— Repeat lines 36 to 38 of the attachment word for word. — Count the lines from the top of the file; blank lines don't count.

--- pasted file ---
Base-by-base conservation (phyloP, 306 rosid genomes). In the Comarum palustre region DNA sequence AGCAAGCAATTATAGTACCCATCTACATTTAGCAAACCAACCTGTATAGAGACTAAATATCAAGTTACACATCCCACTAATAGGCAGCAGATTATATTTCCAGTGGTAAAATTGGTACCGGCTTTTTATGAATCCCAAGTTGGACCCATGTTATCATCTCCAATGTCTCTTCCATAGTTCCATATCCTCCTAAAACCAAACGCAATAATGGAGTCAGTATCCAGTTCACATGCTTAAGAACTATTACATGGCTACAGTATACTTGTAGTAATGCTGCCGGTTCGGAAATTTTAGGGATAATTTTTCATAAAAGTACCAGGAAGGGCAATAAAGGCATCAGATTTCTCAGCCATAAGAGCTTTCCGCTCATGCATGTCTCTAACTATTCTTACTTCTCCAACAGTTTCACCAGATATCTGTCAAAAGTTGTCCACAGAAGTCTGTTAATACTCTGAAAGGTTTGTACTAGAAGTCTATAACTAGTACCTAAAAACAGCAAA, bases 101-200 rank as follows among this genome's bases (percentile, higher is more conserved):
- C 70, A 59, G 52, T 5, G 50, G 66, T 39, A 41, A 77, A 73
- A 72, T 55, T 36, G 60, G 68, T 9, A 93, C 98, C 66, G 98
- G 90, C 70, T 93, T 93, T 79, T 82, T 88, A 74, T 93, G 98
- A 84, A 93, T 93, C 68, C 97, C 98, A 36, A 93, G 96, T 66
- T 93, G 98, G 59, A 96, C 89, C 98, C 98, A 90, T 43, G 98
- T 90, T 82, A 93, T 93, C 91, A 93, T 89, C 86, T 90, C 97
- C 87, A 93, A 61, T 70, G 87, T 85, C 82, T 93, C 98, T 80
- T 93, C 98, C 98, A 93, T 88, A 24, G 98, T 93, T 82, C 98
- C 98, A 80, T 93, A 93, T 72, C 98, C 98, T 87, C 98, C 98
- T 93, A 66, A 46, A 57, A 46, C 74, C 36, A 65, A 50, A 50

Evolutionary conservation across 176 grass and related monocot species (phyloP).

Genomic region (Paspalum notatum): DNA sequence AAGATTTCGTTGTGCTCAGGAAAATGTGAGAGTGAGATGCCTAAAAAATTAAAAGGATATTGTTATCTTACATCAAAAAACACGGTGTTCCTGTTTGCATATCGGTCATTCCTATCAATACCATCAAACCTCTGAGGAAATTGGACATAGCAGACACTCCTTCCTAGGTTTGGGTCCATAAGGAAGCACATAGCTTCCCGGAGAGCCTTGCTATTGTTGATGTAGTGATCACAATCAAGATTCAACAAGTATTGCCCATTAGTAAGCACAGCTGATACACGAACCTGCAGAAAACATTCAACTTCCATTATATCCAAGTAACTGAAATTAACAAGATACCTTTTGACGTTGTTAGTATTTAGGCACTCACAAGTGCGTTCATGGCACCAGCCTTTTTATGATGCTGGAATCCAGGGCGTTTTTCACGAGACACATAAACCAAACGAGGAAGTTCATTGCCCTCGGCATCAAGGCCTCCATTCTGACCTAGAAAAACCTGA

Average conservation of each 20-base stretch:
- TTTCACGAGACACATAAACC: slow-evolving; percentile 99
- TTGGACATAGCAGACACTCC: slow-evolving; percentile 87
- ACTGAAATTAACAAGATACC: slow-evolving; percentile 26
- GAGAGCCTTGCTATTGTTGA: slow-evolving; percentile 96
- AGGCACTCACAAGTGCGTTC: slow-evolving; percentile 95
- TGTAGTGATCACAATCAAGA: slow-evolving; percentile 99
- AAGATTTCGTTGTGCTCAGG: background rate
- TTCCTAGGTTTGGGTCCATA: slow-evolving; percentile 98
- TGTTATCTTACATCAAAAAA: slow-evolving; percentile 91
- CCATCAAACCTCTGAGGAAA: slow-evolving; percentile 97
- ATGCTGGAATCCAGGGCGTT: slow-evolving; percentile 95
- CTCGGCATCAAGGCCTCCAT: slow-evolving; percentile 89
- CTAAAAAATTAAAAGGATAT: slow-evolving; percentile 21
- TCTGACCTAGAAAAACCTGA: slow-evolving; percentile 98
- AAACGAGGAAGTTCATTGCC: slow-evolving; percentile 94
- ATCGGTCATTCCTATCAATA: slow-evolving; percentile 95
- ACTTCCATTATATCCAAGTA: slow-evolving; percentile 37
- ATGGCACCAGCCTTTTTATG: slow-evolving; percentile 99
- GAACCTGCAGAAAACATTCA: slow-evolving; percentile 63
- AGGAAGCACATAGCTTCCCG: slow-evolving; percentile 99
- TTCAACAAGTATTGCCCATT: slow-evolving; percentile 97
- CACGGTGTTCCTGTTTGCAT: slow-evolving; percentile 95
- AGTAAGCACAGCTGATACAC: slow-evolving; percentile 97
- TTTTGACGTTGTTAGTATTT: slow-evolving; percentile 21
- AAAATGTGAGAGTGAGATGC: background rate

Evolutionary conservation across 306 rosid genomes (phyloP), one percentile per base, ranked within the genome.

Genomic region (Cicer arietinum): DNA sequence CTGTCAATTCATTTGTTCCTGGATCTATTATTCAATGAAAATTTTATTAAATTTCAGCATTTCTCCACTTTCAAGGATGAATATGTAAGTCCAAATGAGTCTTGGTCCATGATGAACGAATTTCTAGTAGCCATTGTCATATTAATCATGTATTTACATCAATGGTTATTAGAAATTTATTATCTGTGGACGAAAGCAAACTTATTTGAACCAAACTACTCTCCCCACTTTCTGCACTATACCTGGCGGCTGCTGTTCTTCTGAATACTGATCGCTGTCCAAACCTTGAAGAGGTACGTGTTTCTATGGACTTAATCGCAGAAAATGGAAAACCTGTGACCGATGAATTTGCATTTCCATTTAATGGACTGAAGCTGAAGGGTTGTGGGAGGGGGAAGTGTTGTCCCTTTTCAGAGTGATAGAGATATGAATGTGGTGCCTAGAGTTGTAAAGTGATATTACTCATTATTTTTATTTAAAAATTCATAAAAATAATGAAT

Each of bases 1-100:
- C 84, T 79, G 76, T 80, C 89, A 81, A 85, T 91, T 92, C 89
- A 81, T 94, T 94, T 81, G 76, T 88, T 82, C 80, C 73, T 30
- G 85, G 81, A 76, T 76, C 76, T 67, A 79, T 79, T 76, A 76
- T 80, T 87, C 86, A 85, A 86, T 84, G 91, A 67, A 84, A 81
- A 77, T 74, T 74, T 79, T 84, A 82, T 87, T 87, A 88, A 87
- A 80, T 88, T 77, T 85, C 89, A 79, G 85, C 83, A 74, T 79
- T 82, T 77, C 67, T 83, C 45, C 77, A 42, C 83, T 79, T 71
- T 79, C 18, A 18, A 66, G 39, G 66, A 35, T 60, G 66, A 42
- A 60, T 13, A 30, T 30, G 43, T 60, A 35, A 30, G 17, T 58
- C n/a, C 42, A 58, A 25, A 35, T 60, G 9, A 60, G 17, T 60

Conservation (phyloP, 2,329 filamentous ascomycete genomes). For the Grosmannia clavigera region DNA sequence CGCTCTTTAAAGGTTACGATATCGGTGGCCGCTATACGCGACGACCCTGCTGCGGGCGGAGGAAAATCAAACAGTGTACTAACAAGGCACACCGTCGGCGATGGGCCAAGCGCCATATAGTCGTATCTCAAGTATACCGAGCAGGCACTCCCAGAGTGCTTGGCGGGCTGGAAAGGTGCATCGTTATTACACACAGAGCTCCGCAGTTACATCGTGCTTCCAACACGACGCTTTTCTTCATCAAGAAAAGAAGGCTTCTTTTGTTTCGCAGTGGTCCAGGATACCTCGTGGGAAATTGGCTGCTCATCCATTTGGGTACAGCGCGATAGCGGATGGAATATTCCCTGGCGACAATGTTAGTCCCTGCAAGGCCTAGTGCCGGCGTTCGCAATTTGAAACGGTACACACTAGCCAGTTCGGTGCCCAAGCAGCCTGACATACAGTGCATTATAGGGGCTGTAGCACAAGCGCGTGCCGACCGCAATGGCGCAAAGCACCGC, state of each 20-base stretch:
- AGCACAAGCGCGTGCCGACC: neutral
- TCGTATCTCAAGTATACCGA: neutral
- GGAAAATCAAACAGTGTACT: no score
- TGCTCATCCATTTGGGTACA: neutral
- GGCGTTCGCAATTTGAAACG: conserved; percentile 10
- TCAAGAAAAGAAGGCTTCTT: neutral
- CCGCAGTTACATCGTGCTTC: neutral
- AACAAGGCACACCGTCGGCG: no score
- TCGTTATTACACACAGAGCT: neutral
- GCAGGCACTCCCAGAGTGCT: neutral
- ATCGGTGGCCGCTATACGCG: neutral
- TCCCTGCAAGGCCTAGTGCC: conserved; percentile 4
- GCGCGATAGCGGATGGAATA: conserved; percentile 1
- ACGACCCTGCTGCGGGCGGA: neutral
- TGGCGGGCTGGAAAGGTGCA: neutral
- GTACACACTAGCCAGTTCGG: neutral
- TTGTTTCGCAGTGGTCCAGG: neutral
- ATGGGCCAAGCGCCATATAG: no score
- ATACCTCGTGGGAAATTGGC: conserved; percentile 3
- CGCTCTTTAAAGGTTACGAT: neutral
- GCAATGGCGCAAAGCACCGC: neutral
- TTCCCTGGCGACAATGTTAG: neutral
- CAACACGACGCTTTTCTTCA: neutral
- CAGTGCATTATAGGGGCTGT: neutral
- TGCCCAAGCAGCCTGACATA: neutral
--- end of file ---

- CACGGTGTTCCTGTTTGCAT: slow-evolving; percentile 95
- AGTAAGCACAGCTGATACAC: slow-evolving; percentile 97
- TTTTGACGTTGTTAGTATTT: slow-evolving; percentile 21